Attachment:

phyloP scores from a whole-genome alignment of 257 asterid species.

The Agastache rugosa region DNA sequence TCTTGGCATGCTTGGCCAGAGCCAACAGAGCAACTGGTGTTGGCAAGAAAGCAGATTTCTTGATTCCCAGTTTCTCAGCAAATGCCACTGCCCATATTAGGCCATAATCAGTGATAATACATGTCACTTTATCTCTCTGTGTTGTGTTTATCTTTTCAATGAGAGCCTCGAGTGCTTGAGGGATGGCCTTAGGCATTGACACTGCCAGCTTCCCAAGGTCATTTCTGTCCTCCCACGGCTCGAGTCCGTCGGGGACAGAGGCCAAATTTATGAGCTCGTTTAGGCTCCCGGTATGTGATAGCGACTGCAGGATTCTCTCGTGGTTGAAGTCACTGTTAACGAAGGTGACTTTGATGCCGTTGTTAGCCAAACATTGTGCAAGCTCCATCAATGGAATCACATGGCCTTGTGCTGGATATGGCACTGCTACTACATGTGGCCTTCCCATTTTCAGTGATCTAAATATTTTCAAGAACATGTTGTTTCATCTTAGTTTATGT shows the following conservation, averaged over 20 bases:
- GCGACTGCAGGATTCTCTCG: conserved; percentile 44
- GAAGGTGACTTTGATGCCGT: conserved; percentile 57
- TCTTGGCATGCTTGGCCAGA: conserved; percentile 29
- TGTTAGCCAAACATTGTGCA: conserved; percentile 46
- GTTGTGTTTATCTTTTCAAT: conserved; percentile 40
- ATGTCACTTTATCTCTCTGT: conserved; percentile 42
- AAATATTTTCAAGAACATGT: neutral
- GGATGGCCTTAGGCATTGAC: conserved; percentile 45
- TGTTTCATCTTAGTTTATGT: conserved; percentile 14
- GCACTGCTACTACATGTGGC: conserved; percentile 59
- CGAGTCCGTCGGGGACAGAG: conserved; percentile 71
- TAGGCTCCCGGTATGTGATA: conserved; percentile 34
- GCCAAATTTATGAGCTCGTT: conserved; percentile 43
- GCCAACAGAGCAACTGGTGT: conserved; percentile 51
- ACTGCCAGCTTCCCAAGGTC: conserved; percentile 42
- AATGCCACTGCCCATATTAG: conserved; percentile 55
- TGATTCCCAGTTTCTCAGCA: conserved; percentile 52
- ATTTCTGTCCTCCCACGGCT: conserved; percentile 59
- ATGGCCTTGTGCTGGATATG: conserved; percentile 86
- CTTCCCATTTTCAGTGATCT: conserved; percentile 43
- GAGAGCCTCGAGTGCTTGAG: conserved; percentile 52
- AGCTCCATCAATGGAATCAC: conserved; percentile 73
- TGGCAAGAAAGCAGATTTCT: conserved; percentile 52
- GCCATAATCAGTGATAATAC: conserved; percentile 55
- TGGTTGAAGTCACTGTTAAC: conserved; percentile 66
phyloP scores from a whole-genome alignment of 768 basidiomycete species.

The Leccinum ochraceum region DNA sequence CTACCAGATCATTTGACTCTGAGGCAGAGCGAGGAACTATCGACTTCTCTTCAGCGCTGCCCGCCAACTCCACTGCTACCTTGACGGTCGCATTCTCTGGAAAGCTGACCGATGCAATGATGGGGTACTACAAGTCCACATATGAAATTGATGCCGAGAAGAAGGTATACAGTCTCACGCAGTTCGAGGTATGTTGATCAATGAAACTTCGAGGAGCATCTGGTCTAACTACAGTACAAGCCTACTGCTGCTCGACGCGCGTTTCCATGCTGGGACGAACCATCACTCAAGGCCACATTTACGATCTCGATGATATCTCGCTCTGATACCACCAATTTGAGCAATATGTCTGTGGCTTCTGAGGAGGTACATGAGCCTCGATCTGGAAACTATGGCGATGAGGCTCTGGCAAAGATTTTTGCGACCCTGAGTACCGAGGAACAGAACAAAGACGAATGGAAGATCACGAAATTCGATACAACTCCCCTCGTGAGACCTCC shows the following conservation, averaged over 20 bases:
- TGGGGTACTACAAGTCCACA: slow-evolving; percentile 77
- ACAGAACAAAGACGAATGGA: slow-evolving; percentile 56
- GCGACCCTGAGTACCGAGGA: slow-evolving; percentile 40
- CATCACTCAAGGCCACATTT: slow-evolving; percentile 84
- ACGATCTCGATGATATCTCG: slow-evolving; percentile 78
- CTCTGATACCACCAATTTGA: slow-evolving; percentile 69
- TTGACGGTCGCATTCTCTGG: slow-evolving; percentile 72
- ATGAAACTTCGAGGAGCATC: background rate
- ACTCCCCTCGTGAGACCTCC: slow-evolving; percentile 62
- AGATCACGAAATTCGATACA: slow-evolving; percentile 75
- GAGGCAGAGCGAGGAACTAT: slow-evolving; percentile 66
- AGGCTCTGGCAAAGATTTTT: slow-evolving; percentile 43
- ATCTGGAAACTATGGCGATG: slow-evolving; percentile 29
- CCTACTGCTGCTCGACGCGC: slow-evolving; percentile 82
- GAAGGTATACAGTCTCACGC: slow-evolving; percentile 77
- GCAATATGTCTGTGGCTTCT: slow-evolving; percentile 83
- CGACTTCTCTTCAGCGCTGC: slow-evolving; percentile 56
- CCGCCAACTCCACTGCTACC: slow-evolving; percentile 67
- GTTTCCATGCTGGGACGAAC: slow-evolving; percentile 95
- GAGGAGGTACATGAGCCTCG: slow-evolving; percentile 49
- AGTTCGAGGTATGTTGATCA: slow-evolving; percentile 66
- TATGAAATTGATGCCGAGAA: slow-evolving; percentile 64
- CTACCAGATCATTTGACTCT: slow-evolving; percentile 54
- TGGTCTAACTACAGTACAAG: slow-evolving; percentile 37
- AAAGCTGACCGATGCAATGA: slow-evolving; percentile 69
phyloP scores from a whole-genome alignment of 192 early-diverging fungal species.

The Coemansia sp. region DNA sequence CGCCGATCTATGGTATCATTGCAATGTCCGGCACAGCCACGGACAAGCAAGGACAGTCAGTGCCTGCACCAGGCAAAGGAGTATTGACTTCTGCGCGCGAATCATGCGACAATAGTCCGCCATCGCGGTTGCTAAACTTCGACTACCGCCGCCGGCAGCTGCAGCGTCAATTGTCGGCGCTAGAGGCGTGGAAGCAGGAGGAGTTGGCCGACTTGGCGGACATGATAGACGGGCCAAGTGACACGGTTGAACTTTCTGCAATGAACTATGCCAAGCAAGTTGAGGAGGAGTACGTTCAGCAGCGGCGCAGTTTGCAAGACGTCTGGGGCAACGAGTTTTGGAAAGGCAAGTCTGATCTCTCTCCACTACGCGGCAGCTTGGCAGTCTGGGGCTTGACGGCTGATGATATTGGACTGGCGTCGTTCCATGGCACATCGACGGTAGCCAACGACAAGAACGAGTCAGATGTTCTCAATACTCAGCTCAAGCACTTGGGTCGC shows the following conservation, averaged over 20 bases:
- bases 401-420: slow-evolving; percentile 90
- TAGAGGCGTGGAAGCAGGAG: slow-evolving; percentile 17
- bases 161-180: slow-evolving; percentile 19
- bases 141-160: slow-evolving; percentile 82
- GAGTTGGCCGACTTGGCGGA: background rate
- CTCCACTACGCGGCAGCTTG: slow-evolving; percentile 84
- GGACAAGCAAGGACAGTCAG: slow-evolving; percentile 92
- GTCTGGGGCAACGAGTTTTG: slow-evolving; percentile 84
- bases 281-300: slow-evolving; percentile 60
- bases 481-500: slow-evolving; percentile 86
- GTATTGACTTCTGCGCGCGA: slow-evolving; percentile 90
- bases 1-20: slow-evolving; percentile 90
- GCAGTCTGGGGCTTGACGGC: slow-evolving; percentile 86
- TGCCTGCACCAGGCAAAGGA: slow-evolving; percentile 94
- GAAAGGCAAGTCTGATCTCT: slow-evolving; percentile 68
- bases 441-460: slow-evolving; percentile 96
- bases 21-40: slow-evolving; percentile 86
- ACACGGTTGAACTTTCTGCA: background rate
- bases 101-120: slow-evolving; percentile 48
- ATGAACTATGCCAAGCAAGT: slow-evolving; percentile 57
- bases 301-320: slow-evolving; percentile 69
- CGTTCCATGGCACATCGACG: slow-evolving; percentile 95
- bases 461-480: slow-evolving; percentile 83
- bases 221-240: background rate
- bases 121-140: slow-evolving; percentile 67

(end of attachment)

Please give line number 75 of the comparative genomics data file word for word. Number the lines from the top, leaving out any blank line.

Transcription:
- bases 101-120: slow-evolving; percentile 48